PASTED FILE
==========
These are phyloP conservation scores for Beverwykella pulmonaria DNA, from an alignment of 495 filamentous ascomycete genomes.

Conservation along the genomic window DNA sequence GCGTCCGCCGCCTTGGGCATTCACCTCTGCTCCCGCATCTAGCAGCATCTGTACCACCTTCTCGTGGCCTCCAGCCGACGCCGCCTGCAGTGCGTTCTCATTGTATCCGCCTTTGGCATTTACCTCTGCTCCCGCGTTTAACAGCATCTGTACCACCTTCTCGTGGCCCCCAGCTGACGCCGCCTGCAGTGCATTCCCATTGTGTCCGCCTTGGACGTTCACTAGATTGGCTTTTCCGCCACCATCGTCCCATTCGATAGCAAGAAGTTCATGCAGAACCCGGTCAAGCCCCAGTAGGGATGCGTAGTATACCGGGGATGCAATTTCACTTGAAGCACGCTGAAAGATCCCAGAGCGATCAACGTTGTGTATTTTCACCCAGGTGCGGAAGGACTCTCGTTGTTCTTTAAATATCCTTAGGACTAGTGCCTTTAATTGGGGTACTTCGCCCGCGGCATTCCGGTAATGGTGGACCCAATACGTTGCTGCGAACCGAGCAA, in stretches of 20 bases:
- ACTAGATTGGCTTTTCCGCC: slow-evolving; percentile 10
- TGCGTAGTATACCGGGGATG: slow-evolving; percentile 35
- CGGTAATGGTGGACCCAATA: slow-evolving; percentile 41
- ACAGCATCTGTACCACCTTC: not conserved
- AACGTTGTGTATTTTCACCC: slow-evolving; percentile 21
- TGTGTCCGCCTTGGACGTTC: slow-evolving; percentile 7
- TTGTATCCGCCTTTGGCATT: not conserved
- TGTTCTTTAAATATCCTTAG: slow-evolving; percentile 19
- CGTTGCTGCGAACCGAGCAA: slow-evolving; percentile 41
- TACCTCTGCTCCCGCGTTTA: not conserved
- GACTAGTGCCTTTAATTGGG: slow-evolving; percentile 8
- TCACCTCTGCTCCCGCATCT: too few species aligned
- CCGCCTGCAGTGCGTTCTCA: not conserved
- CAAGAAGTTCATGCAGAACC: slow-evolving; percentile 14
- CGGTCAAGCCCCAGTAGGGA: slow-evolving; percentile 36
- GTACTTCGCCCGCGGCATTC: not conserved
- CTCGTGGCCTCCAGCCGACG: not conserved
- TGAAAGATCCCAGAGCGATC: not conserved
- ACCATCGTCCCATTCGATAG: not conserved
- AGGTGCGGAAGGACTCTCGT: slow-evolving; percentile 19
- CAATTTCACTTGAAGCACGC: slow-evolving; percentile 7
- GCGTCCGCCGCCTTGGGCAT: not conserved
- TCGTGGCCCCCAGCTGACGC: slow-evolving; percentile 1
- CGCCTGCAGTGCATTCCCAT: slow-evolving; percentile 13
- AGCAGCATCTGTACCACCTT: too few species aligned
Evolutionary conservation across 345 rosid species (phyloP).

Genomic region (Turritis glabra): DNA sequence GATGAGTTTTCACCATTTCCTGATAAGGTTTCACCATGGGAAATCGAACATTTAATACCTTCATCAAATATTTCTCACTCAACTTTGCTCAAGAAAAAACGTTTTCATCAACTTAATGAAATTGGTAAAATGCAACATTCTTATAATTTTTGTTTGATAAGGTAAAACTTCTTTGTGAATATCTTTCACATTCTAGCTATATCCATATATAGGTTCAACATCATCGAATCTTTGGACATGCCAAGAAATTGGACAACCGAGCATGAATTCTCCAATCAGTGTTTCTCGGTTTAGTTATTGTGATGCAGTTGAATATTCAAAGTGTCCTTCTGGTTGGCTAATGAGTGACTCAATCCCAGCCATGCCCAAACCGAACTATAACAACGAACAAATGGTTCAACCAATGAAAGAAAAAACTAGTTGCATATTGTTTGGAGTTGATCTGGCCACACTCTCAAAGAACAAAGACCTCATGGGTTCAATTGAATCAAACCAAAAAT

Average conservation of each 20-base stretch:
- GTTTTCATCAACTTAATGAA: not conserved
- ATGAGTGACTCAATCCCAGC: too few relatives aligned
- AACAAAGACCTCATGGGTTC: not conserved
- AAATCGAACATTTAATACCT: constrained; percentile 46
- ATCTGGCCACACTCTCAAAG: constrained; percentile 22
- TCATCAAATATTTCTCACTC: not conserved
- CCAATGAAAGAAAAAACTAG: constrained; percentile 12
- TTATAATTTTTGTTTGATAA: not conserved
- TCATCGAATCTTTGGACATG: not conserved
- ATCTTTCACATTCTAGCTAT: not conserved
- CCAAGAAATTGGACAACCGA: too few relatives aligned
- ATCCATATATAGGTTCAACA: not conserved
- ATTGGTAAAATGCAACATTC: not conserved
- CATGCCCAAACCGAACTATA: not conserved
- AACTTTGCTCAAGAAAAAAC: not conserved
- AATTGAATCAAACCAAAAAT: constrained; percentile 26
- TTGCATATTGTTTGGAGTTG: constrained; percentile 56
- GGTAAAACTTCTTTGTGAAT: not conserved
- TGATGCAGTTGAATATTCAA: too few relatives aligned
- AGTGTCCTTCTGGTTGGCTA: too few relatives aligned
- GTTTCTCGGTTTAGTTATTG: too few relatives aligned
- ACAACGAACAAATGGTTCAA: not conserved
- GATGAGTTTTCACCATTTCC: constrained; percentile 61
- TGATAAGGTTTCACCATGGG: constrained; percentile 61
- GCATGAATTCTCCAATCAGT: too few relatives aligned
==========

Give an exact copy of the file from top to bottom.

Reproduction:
These are phyloP conservation scores for Beverwykella pulmonaria DNA, from an alignment of 495 filamentous ascomycete genomes.

Conservation along the genomic window DNA sequence GCGTCCGCCGCCTTGGGCATTCACCTCTGCTCCCGCATCTAGCAGCATCTGTACCACCTTCTCGTGGCCTCCAGCCGACGCCGCCTGCAGTGCGTTCTCATTGTATCCGCCTTTGGCATTTACCTCTGCTCCCGCGTTTAACAGCATCTGTACCACCTTCTCGTGGCCCCCAGCTGACGCCGCCTGCAGTGCATTCCCATTGTGTCCGCCTTGGACGTTCACTAGATTGGCTTTTCCGCCACCATCGTCCCATTCGATAGCAAGAAGTTCATGCAGAACCCGGTCAAGCCCCAGTAGGGATGCGTAGTATACCGGGGATGCAATTTCACTTGAAGCACGCTGAAAGATCCCAGAGCGATCAACGTTGTGTATTTTCACCCAGGTGCGGAAGGACTCTCGTTGTTCTTTAAATATCCTTAGGACTAGTGCCTTTAATTGGGGTACTTCGCCCGCGGCATTCCGGTAATGGTGGACCCAATACGTTGCTGCGAACCGAGCAA, in stretches of 20 bases:
- ACTAGATTGGCTTTTCCGCC: slow-evolving; percentile 10
- TGCGTAGTATACCGGGGATG: slow-evolving; percentile 35
- CGGTAATGGTGGACCCAATA: slow-evolving; percentile 41
- ACAGCATCTGTACCACCTTC: not conserved
- AACGTTGTGTATTTTCACCC: slow-evolving; percentile 21
- TGTGTCCGCCTTGGACGTTC: slow-evolving; percentile 7
- TTGTATCCGCCTTTGGCATT: not conserved
- TGTTCTTTAAATATCCTTAG: slow-evolving; percentile 19
- CGTTGCTGCGAACCGAGCAA: slow-evolving; percentile 41
- TACCTCTGCTCCCGCGTTTA: not conserved
- GACTAGTGCCTTTAATTGGG: slow-evolving; percentile 8
- TCACCTCTGCTCCCGCATCT: too few species aligned
- CCGCCTGCAGTGCGTTCTCA: not conserved
- CAAGAAGTTCATGCAGAACC: slow-evolving; percentile 14
- CGGTCAAGCCCCAGTAGGGA: slow-evolving; percentile 36
- GTACTTCGCCCGCGGCATTC: not conserved
- CTCGTGGCCTCCAGCCGACG: not conserved
- TGAAAGATCCCAGAGCGATC: not conserved
- ACCATCGTCCCATTCGATAG: not conserved
- AGGTGCGGAAGGACTCTCGT: slow-evolving; percentile 19
- CAATTTCACTTGAAGCACGC: slow-evolving; percentile 7
- GCGTCCGCCGCCTTGGGCAT: not conserved
- TCGTGGCCCCCAGCTGACGC: slow-evolving; percentile 1
- CGCCTGCAGTGCATTCCCAT: slow-evolving; percentile 13
- AGCAGCATCTGTACCACCTT: too few species aligned
Evolutionary conservation across 345 rosid species (phyloP).

Genomic region (Turritis glabra): DNA sequence GATGAGTTTTCACCATTTCCTGATAAGGTTTCACCATGGGAAATCGAACATTTAATACCTTCATCAAATATTTCTCACTCAACTTTGCTCAAGAAAAAACGTTTTCATCAACTTAATGAAATTGGTAAAATGCAACATTCTTATAATTTTTGTTTGATAAGGTAAAACTTCTTTGTGAATATCTTTCACATTCTAGCTATATCCATATATAGGTTCAACATCATCGAATCTTTGGACATGCCAAGAAATTGGACAACCGAGCATGAATTCTCCAATCAGTGTTTCTCGGTTTAGTTATTGTGATGCAGTTGAATATTCAAAGTGTCCTTCTGGTTGGCTAATGAGTGACTCAATCCCAGCCATGCCCAAACCGAACTATAACAACGAACAAATGGTTCAACCAATGAAAGAAAAAACTAGTTGCATATTGTTTGGAGTTGATCTGGCCACACTCTCAAAGAACAAAGACCTCATGGGTTCAATTGAATCAAACCAAAAAT

Average conservation of each 20-base stretch:
- GTTTTCATCAACTTAATGAA: not conserved
- ATGAGTGACTCAATCCCAGC: too few relatives aligned
- AACAAAGACCTCATGGGTTC: not conserved
- AAATCGAACATTTAATACCT: constrained; percentile 46
- ATCTGGCCACACTCTCAAAG: constrained; percentile 22
- TCATCAAATATTTCTCACTC: not conserved
- CCAATGAAAGAAAAAACTAG: constrained; percentile 12
- TTATAATTTTTGTTTGATAA: not conserved
- TCATCGAATCTTTGGACATG: not conserved
- ATCTTTCACATTCTAGCTAT: not conserved
- CCAAGAAATTGGACAACCGA: too few relatives aligned
- ATCCATATATAGGTTCAACA: not conserved
- ATTGGTAAAATGCAACATTC: not conserved
- CATGCCCAAACCGAACTATA: not conserved
- AACTTTGCTCAAGAAAAAAC: not conserved
- AATTGAATCAAACCAAAAAT: constrained; percentile 26
- TTGCATATTGTTTGGAGTTG: constrained; percentile 56
- GGTAAAACTTCTTTGTGAAT: not conserved
- TGATGCAGTTGAATATTCAA: too few relatives aligned
- AGTGTCCTTCTGGTTGGCTA: too few relatives aligned
- GTTTCTCGGTTTAGTTATTG: too few relatives aligned
- ACAACGAACAAATGGTTCAA: not conserved
- GATGAGTTTTCACCATTTCC: constrained; percentile 61
- TGATAAGGTTTCACCATGGG: constrained; percentile 61
- GCATGAATTCTCCAATCAGT: too few relatives aligned